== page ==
Visual Inspection

Biostar's Racing line of motherboards seem to come in two varieties - either completely color neutral or with a number of stripes and primary colors across the board. The Z490GTN fills the slot in the former, with the main accents being the heatsinks using a 30-degree incline as a form of consistent styling. The 'Racing' logo on the power delivery heatsink to the left of the socket is also angled, and in a metallic finish. There are no LEDs on board, however there is a +5V and +12V LED header for additional customization.

The socket area on the board isn't as cramped as it first seems, although the power delivery heatsink to the left does appear tall. The DRAM modules on the right hand side do appear to be at Intel's minimum requirements for distance, so perhaps thin and tall heatsinks might be preferred here. The socket area does look clean, however, and the chipset heatsink is at a lower height due to its proximity to the PCIe slot, which has to cater for the large and bulky graphics cards.

The top left of the board has a slot for a Wi-Fi add-in card, although Biostar does not include one for the standard $200 package. This is unfortunate, as adding in even Wi-Fi 5 here would make the board better value. Next to this is the 8-pin 12V connector for CPU power, and thankfully this is at the edge of the motherboard. We've seen quite a few mini-ITX variants over the years put this connector next to the middle of the rear IO panel, which makes cable routing a mess, but putting it here at the edge of the board is preferable.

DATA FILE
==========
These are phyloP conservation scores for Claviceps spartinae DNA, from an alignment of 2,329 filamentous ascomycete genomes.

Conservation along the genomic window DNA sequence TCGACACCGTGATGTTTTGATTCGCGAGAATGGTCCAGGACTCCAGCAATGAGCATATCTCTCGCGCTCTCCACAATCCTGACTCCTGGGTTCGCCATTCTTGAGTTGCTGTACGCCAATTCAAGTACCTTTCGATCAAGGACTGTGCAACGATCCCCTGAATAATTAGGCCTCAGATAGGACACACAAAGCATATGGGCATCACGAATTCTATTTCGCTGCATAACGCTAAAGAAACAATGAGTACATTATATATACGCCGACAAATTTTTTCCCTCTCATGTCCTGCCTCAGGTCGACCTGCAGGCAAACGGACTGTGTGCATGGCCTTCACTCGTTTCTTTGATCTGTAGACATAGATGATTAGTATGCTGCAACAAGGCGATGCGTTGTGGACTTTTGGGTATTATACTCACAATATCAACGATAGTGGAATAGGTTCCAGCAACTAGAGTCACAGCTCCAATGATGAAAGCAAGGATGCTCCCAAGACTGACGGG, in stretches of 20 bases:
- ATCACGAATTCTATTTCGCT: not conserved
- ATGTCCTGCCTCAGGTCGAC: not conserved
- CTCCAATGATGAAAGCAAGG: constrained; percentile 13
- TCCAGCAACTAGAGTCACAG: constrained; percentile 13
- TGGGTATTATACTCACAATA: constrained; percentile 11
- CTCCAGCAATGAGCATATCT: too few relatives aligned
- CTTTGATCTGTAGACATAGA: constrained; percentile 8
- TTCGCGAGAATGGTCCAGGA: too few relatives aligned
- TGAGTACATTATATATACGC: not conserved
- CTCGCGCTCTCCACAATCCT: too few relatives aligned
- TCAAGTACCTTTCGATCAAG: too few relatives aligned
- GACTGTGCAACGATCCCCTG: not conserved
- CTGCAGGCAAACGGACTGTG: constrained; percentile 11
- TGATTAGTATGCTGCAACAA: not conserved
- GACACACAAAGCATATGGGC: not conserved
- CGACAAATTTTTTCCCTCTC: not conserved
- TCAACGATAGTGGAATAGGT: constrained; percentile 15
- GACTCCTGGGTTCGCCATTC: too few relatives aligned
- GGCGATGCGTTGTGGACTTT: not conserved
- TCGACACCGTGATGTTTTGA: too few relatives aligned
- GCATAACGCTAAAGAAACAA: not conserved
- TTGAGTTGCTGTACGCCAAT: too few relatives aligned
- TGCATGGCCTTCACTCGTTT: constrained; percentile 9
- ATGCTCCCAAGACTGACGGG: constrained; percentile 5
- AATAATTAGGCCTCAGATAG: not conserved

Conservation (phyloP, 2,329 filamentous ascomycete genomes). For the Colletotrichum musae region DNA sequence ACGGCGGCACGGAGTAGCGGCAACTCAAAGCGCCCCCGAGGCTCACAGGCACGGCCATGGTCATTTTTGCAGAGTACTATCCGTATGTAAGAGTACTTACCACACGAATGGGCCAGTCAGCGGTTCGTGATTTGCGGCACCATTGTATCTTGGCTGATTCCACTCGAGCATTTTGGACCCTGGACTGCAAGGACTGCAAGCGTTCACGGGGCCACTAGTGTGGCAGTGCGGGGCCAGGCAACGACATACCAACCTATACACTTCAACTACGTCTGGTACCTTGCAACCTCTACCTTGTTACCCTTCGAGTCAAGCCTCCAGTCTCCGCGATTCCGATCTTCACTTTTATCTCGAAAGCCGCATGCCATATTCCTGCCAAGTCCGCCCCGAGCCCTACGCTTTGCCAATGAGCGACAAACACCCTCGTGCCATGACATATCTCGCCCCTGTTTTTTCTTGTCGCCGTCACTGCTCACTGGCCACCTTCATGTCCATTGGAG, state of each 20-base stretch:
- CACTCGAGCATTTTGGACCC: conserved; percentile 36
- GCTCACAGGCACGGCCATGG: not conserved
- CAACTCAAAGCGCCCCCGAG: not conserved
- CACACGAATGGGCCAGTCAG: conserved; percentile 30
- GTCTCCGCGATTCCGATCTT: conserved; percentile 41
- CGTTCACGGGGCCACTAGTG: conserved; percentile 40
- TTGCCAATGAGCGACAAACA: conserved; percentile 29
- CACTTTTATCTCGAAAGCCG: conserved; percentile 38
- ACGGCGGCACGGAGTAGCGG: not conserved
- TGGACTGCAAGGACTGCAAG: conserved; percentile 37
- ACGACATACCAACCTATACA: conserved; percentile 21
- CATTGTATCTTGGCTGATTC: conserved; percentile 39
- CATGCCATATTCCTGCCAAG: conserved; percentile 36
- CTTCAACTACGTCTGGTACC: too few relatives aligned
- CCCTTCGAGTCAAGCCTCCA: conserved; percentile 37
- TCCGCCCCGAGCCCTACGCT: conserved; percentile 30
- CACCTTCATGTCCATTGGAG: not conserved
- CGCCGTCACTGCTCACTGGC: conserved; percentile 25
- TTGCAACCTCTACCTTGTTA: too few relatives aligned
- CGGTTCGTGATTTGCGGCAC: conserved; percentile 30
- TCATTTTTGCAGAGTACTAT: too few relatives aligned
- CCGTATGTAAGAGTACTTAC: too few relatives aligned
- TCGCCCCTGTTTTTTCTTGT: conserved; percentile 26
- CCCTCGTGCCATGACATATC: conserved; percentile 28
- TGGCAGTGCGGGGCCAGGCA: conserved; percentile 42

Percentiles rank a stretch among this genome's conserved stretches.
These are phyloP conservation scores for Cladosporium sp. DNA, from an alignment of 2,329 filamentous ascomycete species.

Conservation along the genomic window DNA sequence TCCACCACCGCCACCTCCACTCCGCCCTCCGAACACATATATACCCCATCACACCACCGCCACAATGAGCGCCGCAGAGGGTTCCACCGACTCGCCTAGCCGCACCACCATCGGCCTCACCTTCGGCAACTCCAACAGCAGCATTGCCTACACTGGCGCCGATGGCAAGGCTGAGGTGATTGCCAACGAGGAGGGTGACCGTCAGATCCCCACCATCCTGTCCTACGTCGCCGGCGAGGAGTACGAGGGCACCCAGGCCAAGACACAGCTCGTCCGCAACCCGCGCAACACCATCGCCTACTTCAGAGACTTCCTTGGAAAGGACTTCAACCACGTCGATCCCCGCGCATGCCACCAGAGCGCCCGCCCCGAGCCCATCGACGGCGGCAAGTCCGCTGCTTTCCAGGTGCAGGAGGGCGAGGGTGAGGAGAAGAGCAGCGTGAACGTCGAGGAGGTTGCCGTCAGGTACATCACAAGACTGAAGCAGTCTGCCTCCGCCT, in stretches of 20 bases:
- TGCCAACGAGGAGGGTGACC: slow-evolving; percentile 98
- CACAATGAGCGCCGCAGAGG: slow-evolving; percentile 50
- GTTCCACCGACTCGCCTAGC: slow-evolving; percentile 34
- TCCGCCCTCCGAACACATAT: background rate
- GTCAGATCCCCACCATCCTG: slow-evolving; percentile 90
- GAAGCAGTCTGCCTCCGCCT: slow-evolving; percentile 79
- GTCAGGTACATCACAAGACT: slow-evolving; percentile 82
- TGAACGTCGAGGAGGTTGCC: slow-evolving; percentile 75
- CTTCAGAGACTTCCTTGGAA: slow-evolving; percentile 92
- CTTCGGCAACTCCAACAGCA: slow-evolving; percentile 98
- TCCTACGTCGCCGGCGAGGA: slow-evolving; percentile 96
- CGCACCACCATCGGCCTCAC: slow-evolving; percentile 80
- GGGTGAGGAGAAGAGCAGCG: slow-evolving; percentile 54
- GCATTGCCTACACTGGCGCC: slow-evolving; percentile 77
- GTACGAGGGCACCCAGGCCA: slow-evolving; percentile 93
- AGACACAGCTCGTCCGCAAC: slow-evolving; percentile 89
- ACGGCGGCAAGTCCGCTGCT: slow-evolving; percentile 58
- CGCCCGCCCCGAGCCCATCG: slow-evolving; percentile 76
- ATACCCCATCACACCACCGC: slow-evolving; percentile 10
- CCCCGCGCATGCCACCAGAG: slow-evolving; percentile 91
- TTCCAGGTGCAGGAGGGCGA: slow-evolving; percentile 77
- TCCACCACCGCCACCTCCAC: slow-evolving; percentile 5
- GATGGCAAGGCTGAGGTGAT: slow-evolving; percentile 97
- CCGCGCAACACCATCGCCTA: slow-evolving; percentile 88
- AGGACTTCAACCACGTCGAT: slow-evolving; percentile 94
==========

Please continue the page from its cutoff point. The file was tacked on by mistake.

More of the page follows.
Moving to the right, we have the two RGB connectors mentioned previously, and two of the board’s 4-pin fan headers. There is a third 4-pin header, although it sits just above the PCIe slot, which might make its use difficult with large graphics cards. Continuing at the top of the board, we have two DDR4 slots with dual latches, which Biostar say is capable of up to 64GB of DDR4-4400. Biostar uses the Daisy Chain topology for its memory here, which it claims allows for better overclocking support. We tried our DDR4-5000 kit, just to see if it would work - unfortunately not!